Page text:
JVC seems to be able to offer 1/3" 720p CCDs for ~$7,000. How much more would 1/2" 720p CCDs cost? I realize we probably will never know, but I use this to explain why I am not satisfied with the HPX-370 as a product offering for my uses.

I know the HPX-370 makes really nice images and I use two Panasonic cameras.
What are you arguing for? An HPX370 with 1/2" CMOS chips like the EX1, or an HPX370 with 1/2" CCD chips?

I don't think the HPX370 could exist with CCD chips, and still do everything that it does. If it were only 720p, people would still be complaining that it isn't as sharp as the Sony cameras.

I don't know why it doesn't have 1/2" chips, but it's probably to save us a significant amount of money.

If the EX1 was a full-size camera like the HPX370, it would likely be significantly more expensive. The 350 with 2/3" CMOS chips is $17k without a lens.

Bassman2003
04-09-2010, 04:03 PM
Mostly, I do not like the idea of 1/3" chip cameras being painted as the big pro models because before the HD craze they were treated as not good enough for the pros. Now when times are more challenging we are being told to buy them.

Yes, I would like a 1/2" model as I feel it is the perfect chip size for independent video people like myself. I am not a filmmaker, I am a videographer.

I might could consider the 1/3" type camera if it did not have any skew as I feel a list price of over $11,000 for a 1/3" chip size and the compromise of skew is not a good value for me.

I like Panasonic & Sony cameras, and I like the larger form factor as it is easier to execute proper camera movement with the inertia of a larger camera. I know the images are great. I also know larger chips cost more. But at the HPX-370 pricepoint, you have pretty much doubled the "normal" price for a 1/3" chip camera.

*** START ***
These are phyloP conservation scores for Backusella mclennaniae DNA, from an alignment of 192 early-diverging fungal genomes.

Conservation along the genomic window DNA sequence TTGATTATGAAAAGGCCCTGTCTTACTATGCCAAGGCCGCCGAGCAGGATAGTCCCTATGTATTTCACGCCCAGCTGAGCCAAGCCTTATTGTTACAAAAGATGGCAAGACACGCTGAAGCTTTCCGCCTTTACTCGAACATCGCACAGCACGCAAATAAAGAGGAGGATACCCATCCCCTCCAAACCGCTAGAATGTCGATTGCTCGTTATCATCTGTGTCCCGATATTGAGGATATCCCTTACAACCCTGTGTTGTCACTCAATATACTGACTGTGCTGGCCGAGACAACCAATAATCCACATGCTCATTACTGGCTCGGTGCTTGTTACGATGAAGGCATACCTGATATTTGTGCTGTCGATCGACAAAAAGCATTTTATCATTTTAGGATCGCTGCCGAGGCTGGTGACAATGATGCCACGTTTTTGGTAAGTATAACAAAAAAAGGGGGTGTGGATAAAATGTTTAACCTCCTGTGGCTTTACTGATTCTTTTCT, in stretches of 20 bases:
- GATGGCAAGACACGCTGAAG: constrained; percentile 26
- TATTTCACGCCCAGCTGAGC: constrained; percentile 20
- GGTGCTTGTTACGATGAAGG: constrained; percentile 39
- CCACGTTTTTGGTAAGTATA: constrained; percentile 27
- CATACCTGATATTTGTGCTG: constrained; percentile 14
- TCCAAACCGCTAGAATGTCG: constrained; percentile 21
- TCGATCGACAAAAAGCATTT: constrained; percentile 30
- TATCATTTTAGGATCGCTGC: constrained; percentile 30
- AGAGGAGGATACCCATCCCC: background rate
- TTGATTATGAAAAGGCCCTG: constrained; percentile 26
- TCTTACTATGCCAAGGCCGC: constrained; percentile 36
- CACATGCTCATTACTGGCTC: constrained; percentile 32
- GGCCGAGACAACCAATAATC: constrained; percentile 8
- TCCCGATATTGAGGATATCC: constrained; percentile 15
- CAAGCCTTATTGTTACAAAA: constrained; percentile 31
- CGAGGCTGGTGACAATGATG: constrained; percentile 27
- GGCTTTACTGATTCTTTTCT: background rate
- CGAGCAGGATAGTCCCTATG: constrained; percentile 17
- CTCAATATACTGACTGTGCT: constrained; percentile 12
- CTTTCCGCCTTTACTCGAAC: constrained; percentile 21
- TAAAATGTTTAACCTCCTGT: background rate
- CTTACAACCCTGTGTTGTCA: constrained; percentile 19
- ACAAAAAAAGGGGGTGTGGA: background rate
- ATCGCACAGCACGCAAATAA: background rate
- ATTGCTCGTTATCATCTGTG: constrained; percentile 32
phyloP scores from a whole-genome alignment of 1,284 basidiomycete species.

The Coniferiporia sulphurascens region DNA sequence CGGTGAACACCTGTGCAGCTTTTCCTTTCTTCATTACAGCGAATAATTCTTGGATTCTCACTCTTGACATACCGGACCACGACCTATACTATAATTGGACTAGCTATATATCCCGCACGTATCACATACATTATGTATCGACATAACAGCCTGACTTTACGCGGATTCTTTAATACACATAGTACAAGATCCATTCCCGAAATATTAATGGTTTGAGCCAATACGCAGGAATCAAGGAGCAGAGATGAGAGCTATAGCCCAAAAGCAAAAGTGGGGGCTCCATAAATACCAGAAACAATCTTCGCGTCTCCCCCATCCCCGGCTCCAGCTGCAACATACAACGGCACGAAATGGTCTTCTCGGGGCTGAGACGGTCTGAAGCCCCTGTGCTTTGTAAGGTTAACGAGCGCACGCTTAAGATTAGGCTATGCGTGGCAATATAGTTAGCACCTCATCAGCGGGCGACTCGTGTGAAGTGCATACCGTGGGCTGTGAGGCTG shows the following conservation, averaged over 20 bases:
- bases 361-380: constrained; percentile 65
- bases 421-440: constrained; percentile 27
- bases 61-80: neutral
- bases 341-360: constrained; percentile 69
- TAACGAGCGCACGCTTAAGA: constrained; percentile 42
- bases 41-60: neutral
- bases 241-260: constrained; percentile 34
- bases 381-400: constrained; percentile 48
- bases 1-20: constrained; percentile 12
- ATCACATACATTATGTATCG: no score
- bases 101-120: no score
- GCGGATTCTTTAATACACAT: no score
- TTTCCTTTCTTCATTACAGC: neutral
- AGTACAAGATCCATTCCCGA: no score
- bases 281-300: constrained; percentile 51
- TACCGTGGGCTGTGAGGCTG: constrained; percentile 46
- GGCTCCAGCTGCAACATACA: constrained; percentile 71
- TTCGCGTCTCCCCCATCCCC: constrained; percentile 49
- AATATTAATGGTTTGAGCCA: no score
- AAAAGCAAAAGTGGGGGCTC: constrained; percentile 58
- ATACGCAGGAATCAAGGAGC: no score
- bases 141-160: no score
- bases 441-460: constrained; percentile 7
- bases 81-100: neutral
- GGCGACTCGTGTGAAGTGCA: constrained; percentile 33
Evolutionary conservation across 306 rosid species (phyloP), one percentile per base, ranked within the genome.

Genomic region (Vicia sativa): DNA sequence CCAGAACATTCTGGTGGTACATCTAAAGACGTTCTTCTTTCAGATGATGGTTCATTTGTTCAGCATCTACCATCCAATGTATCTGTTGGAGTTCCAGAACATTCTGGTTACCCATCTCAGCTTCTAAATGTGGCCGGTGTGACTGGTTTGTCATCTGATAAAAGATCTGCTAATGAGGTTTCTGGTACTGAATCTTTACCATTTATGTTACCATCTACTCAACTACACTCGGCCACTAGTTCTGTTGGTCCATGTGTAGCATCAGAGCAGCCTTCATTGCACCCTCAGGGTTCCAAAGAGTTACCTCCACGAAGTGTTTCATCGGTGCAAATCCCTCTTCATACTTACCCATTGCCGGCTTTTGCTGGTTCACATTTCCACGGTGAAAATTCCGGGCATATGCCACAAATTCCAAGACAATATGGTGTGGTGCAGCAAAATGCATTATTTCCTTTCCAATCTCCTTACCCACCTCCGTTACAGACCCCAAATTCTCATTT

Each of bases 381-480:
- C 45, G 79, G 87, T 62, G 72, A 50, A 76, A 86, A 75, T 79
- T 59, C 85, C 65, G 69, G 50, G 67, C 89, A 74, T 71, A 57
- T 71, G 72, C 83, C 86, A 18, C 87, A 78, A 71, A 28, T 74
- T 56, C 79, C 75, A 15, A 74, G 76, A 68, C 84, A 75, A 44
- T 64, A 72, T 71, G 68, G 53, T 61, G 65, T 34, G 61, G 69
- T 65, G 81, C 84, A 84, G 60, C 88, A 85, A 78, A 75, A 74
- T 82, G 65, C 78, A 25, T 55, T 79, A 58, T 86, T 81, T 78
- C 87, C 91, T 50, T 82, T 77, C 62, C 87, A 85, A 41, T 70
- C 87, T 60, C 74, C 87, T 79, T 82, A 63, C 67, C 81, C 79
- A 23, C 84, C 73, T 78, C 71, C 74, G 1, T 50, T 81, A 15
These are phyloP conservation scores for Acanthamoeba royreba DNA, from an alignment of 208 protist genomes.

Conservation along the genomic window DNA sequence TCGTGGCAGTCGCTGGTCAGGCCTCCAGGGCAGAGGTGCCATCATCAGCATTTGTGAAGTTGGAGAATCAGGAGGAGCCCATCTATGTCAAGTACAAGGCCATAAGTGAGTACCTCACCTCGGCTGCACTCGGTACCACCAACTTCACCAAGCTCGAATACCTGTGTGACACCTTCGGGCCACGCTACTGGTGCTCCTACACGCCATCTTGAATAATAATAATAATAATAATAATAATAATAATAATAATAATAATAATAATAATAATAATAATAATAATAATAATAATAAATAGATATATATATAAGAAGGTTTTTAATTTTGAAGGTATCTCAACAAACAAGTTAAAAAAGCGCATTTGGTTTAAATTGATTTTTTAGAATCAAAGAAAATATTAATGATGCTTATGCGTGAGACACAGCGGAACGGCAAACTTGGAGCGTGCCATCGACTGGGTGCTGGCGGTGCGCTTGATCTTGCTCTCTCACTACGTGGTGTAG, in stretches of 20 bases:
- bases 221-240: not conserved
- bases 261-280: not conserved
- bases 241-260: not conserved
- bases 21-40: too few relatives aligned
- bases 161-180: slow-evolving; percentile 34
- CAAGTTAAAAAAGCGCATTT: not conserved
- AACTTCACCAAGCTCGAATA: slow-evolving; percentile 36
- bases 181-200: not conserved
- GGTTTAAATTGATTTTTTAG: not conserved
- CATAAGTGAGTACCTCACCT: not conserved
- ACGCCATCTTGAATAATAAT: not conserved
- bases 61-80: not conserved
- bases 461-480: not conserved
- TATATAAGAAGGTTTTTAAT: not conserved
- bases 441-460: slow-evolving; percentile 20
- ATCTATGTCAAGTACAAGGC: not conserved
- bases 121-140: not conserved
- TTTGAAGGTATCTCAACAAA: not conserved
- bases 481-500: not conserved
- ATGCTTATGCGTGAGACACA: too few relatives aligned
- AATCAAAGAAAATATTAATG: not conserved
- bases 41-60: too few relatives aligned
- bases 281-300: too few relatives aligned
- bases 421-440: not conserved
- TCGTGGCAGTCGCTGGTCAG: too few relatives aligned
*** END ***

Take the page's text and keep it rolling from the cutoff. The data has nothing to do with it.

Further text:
agcohn
04-09-2010, 04:37 PM
Mostly, I do not like the idea of 1/3" chip cameras being painted as the big pro models because before the HD craze they were treated as not good enough for the pros. Now when times are more challenging we are being told to buy them.

Yes, I would like a 1/2" model as I feel it is the perfect chip size for independent video people like myself. I am not a filmmaker, I am a videographer.

I might could consider the 1/3" type camera if it did not have any skew as I feel a list price of over $11,000 for a 1/3" chip size and the compromise of skew is not a good value for me.

I like Panasonic & Sony cameras, and I like the larger form factor as it is easier to execute proper camera movement with the inertia of a larger camera. I know the images are great. I also know larger chips cost more. But at the HPX-370 pricepoint, you have pretty much doubled the "normal" price for a 1/3" chip camera.
We are talking about a camera that is going to list on B&H at $9,200.

That is less than $1k more than the EX3 for a shoulder mount camera with similar, if not better, performance (according to Barry). You would likely have to pay at least $1-2k for a shoulder rig that would make the EX3 comparable.

$9,200 is hardly the price of a product that is being "painted as a big pro model."

If you need 1/2" chips, get the EX3. The solution is very simple.


Edit:
In my opinion, the HPX-370 seems almost too good to be true for the price, especially if it really has caught up to the EX1/EX3 in the way Barry describes.

Bassman2003
04-09-2010, 06:10 PM
You have good points and healthy debate is positive.

When I look at a camera like the HMC-150 or the HPX-170, these cameras are under $5,000. $3,300 and $4,300 respectively. Both are considered to have very nice images and often used in for-pay environments.

Then I look at the HPX-370 which as you state will be $9,200, I see a $5,000 difference. But all three of these 1/3" chip cameras. From a layman's point of view, I think it would take more engineering to create a small form factor camera rather than a large form due to space limitations. I also read about CMOS being less power hungry and more less expensive to manufacture.

Shooting 720p with all three cameras, running through post then showing the end result on Blu-ray, how much difference would you see? 1080p would be a different story to some extent. How much are clients going to see? It would be an interesting comparison.